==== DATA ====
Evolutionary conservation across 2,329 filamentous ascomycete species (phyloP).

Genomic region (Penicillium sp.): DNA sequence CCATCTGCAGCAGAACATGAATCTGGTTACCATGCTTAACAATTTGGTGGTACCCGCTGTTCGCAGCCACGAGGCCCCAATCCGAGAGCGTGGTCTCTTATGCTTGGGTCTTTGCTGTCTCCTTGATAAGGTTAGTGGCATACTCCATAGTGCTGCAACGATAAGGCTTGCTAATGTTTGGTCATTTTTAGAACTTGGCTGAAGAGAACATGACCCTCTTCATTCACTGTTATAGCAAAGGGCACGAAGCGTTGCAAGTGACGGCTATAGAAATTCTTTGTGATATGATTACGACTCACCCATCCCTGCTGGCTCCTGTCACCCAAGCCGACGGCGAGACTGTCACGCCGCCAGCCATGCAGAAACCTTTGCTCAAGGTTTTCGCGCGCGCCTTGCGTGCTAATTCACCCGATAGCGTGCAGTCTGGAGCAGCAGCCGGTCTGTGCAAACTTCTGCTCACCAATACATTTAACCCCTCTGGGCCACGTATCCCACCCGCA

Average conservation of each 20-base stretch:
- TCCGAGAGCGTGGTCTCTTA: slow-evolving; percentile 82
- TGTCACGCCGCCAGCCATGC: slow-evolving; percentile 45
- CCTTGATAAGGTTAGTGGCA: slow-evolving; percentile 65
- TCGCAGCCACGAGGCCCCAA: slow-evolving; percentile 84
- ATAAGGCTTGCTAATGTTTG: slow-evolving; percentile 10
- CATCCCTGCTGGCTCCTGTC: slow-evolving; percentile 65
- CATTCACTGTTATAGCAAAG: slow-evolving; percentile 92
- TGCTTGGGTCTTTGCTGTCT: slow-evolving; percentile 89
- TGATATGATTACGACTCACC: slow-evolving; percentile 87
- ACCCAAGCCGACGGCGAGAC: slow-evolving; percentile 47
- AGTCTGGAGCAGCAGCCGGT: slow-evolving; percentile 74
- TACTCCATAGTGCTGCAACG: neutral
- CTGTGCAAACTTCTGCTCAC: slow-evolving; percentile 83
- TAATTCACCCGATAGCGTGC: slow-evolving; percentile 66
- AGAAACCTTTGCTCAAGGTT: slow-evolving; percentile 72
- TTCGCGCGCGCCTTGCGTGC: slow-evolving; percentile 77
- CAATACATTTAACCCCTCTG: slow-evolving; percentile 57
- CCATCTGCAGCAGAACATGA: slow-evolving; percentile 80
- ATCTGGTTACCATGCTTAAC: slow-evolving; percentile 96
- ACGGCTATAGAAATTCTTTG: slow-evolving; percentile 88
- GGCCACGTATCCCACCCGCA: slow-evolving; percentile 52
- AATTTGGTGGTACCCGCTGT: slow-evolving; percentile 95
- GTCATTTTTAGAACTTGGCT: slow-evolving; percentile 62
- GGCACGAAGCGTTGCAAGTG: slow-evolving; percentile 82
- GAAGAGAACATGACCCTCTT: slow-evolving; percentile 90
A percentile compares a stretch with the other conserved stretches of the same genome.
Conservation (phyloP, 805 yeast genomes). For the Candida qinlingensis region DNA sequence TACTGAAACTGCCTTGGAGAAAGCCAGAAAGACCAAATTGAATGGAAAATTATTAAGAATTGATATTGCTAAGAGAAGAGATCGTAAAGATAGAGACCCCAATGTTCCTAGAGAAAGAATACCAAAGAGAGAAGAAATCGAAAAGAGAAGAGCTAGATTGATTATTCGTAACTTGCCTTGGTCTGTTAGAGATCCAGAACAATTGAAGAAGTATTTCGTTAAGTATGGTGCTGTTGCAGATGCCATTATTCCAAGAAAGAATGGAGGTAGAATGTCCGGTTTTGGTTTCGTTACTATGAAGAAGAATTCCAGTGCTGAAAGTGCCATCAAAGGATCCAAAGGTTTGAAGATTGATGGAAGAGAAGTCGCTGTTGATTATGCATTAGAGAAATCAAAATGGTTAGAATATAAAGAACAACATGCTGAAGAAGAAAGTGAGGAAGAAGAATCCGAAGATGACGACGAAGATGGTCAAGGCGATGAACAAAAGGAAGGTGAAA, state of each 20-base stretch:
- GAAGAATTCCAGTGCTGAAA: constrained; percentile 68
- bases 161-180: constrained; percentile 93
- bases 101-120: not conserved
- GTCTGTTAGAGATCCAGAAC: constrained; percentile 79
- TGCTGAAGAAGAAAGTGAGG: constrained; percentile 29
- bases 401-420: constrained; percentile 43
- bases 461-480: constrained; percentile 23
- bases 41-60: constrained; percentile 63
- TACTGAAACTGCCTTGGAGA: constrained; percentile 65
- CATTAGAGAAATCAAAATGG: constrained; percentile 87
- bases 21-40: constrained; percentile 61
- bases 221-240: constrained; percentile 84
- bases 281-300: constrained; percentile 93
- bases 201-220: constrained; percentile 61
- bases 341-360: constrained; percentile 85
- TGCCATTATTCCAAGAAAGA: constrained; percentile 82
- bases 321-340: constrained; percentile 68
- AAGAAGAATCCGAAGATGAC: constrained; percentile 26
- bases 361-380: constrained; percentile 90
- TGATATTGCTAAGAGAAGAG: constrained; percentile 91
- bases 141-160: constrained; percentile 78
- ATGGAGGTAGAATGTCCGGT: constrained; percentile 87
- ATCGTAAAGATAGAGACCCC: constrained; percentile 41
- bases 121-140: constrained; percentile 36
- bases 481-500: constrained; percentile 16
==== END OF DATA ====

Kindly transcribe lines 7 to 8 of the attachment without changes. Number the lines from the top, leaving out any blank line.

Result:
- TCGCAGCCACGAGGCCCCAA: slow-evolving; percentile 84
- ATAAGGCTTGCTAATGTTTG: slow-evolving; percentile 10